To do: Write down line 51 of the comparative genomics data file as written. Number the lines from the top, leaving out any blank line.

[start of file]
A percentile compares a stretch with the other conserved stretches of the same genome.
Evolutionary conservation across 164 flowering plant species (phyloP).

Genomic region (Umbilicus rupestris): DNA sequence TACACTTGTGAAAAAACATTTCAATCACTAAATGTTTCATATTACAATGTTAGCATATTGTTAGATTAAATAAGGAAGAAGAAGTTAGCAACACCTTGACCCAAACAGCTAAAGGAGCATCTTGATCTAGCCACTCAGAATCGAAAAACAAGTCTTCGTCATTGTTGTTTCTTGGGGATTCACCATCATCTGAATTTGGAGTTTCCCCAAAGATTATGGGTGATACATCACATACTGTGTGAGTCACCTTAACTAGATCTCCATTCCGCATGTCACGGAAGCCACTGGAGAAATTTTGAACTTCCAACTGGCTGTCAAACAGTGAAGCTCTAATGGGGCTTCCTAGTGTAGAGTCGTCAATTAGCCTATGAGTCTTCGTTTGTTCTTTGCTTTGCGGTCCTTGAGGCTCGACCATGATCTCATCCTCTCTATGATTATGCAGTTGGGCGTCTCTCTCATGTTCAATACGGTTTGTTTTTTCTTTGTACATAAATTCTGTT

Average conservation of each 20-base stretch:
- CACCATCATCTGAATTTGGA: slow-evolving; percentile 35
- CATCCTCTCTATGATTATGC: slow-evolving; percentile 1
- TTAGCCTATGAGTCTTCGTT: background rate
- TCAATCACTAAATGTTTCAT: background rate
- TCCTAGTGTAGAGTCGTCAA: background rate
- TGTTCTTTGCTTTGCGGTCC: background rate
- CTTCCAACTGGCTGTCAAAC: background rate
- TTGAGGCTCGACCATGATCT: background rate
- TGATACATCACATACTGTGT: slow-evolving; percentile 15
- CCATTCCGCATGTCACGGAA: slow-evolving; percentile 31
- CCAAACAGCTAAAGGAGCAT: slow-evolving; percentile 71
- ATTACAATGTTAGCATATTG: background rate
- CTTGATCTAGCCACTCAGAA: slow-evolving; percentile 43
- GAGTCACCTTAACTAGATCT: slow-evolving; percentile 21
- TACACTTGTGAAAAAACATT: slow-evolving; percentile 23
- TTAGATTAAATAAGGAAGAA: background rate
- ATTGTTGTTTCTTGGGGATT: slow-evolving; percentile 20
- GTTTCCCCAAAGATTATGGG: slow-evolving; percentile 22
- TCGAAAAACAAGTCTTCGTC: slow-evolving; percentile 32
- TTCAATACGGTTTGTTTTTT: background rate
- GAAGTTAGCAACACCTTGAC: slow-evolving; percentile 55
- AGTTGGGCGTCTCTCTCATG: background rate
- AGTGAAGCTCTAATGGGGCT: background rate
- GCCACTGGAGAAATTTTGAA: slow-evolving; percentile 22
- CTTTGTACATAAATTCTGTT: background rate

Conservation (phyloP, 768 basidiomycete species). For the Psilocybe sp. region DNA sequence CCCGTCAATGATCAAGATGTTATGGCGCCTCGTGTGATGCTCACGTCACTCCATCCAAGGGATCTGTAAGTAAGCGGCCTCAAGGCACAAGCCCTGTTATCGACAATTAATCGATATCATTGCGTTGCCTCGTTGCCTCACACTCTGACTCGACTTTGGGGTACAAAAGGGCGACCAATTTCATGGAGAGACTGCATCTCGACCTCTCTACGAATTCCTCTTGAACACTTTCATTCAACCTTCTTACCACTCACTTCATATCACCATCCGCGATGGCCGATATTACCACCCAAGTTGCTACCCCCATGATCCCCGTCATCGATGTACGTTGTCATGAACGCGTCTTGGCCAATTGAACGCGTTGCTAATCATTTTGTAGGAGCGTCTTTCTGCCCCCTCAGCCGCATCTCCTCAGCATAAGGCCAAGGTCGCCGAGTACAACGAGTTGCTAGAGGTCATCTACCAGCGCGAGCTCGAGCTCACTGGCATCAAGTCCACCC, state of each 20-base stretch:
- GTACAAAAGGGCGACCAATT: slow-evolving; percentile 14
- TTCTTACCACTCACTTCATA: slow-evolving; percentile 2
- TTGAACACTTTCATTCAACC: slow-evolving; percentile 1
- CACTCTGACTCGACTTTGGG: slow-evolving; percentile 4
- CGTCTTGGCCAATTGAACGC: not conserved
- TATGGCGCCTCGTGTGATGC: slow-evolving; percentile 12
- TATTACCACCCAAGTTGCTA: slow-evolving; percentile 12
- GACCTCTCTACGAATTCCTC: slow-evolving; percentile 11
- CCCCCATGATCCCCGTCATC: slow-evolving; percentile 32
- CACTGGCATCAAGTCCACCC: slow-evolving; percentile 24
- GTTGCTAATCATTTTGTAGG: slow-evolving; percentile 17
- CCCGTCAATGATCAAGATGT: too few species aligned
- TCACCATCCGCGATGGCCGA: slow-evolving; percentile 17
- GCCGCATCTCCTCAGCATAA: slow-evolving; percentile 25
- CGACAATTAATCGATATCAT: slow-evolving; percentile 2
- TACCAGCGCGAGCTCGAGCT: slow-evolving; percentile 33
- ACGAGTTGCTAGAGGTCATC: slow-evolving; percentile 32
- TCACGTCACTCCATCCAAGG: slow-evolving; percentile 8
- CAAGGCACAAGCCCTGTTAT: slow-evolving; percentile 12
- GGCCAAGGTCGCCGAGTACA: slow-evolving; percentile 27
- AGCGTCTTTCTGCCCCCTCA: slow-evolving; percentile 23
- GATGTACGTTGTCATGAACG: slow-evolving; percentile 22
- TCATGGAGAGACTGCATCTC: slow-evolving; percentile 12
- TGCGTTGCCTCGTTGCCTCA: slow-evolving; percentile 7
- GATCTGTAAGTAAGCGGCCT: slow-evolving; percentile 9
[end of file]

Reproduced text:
- AGCGTCTTTCTGCCCCCTCA: slow-evolving; percentile 23